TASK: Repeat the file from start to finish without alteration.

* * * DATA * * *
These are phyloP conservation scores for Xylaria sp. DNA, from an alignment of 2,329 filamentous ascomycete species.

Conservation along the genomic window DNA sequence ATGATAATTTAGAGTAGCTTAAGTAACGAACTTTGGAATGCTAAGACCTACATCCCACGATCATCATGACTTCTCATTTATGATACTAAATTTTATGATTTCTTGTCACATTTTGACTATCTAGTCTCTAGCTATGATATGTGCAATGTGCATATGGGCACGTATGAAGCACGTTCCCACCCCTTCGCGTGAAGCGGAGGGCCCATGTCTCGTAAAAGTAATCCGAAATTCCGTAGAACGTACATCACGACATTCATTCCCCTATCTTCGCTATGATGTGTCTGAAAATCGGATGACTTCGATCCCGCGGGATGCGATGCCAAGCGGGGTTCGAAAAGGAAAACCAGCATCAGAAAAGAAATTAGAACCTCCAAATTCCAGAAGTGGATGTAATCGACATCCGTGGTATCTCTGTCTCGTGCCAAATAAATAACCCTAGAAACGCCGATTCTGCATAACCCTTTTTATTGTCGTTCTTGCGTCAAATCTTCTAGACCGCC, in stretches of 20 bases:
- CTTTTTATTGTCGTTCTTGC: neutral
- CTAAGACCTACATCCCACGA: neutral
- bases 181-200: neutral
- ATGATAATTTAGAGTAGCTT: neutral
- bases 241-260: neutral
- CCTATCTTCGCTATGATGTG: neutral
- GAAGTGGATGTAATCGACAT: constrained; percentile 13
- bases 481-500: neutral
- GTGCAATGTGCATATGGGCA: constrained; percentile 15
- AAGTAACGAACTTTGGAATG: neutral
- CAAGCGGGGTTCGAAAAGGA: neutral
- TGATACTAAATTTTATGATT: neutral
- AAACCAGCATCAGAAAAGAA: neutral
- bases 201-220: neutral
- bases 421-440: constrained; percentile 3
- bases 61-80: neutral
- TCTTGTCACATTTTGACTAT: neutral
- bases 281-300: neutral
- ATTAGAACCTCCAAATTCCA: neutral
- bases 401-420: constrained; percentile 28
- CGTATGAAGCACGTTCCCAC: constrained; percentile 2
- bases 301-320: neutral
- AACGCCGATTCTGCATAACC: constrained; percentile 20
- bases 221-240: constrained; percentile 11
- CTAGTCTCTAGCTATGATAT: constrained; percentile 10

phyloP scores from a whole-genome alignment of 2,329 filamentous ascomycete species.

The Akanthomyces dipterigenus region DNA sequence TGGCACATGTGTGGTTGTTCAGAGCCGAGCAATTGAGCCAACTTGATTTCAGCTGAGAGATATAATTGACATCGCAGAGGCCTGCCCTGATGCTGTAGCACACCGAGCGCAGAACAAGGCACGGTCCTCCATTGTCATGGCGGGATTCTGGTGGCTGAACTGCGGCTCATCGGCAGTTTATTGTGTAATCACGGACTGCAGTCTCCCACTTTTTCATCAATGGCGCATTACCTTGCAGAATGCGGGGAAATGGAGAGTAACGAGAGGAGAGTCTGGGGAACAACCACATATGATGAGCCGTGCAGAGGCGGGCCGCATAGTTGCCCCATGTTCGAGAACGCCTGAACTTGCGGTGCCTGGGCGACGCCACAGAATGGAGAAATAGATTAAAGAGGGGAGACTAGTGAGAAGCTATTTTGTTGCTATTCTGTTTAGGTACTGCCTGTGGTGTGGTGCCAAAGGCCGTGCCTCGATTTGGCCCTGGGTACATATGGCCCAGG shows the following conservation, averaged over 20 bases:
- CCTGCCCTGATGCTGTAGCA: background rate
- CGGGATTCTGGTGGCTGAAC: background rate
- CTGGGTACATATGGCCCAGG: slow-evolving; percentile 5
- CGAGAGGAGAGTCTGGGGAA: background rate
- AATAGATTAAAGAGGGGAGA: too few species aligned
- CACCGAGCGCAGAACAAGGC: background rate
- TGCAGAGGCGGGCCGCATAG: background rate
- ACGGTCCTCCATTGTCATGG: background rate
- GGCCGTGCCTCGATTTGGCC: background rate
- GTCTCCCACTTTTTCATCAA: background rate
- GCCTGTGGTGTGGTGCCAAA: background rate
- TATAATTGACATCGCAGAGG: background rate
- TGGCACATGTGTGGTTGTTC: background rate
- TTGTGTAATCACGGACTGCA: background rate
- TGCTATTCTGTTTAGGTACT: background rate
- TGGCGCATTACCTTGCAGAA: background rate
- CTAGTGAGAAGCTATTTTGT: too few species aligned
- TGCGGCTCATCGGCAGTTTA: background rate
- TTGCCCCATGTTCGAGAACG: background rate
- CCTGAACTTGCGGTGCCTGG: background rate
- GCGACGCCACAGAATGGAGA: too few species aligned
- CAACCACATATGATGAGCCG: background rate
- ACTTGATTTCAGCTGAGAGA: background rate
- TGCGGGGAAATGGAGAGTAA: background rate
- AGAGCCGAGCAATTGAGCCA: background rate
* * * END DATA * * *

These are phyloP conservation scores for Xylaria sp. DNA, from an alignment of 2,329 filamentous ascomycete species.

Conservation along the genomic window DNA sequence ATGATAATTTAGAGTAGCTTAAGTAACGAACTTTGGAATGCTAAGACCTACATCCCACGATCATCATGACTTCTCATTTATGATACTAAATTTTATGATTTCTTGTCACATTTTGACTATCTAGTCTCTAGCTATGATATGTGCAATGTGCATATGGGCACGTATGAAGCACGTTCCCACCCCTTCGCGTGAAGCGGAGGGCCCATGTCTCGTAAAAGTAATCCGAAATTCCGTAGAACGTACATCACGACATTCATTCCCCTATCTTCGCTATGATGTGTCTGAAAATCGGATGACTTCGATCCCGCGGGATGCGATGCCAAGCGGGGTTCGAAAAGGAAAACCAGCATCAGAAAAGAAATTAGAACCTCCAAATTCCAGAAGTGGATGTAATCGACATCCGTGGTATCTCTGTCTCGTGCCAAATAAATAACCCTAGAAACGCCGATTCTGCATAACCCTTTTTATTGTCGTTCTTGCGTCAAATCTTCTAGACCGCC, in stretches of 20 bases:
- CTTTTTATTGTCGTTCTTGC: neutral
- CTAAGACCTACATCCCACGA: neutral
- bases 181-200: neutral
- ATGATAATTTAGAGTAGCTT: neutral
- bases 241-260: neutral
- CCTATCTTCGCTATGATGTG: neutral
- GAAGTGGATGTAATCGACAT: constrained; percentile 13
- bases 481-500: neutral
- GTGCAATGTGCATATGGGCA: constrained; percentile 15
- AAGTAACGAACTTTGGAATG: neutral
- CAAGCGGGGTTCGAAAAGGA: neutral
- TGATACTAAATTTTATGATT: neutral
- AAACCAGCATCAGAAAAGAA: neutral
- bases 201-220: neutral
- bases 421-440: constrained; percentile 3
- bases 61-80: neutral
- TCTTGTCACATTTTGACTAT: neutral
- bases 281-300: neutral
- ATTAGAACCTCCAAATTCCA: neutral
- bases 401-420: constrained; percentile 28
- CGTATGAAGCACGTTCCCAC: constrained; percentile 2
- bases 301-320: neutral
- AACGCCGATTCTGCATAACC: constrained; percentile 20
- bases 221-240: constrained; percentile 11
- CTAGTCTCTAGCTATGATAT: constrained; percentile 10

phyloP scores from a whole-genome alignment of 2,329 filamentous ascomycete species.

The Akanthomyces dipterigenus region DNA sequence TGGCACATGTGTGGTTGTTCAGAGCCGAGCAATTGAGCCAACTTGATTTCAGCTGAGAGATATAATTGACATCGCAGAGGCCTGCCCTGATGCTGTAGCACACCGAGCGCAGAACAAGGCACGGTCCTCCATTGTCATGGCGGGATTCTGGTGGCTGAACTGCGGCTCATCGGCAGTTTATTGTGTAATCACGGACTGCAGTCTCCCACTTTTTCATCAATGGCGCATTACCTTGCAGAATGCGGGGAAATGGAGAGTAACGAGAGGAGAGTCTGGGGAACAACCACATATGATGAGCCGTGCAGAGGCGGGCCGCATAGTTGCCCCATGTTCGAGAACGCCTGAACTTGCGGTGCCTGGGCGACGCCACAGAATGGAGAAATAGATTAAAGAGGGGAGACTAGTGAGAAGCTATTTTGTTGCTATTCTGTTTAGGTACTGCCTGTGGTGTGGTGCCAAAGGCCGTGCCTCGATTTGGCCCTGGGTACATATGGCCCAGG shows the following conservation, averaged over 20 bases:
- CCTGCCCTGATGCTGTAGCA: background rate
- CGGGATTCTGGTGGCTGAAC: background rate
- CTGGGTACATATGGCCCAGG: slow-evolving; percentile 5
- CGAGAGGAGAGTCTGGGGAA: background rate
- AATAGATTAAAGAGGGGAGA: too few species aligned
- CACCGAGCGCAGAACAAGGC: background rate
- TGCAGAGGCGGGCCGCATAG: background rate
- ACGGTCCTCCATTGTCATGG: background rate
- GGCCGTGCCTCGATTTGGCC: background rate
- GTCTCCCACTTTTTCATCAA: background rate
- GCCTGTGGTGTGGTGCCAAA: background rate
- TATAATTGACATCGCAGAGG: background rate
- TGGCACATGTGTGGTTGTTC: background rate
- TTGTGTAATCACGGACTGCA: background rate
- TGCTATTCTGTTTAGGTACT: background rate
- TGGCGCATTACCTTGCAGAA: background rate
- CTAGTGAGAAGCTATTTTGT: too few species aligned
- TGCGGCTCATCGGCAGTTTA: background rate
- TTGCCCCATGTTCGAGAACG: background rate
- CCTGAACTTGCGGTGCCTGG: background rate
- GCGACGCCACAGAATGGAGA: too few species aligned
- CAACCACATATGATGAGCCG: background rate
- ACTTGATTTCAGCTGAGAGA: background rate
- TGCGGGGAAATGGAGAGTAA: background rate
- AGAGCCGAGCAATTGAGCCA: background rate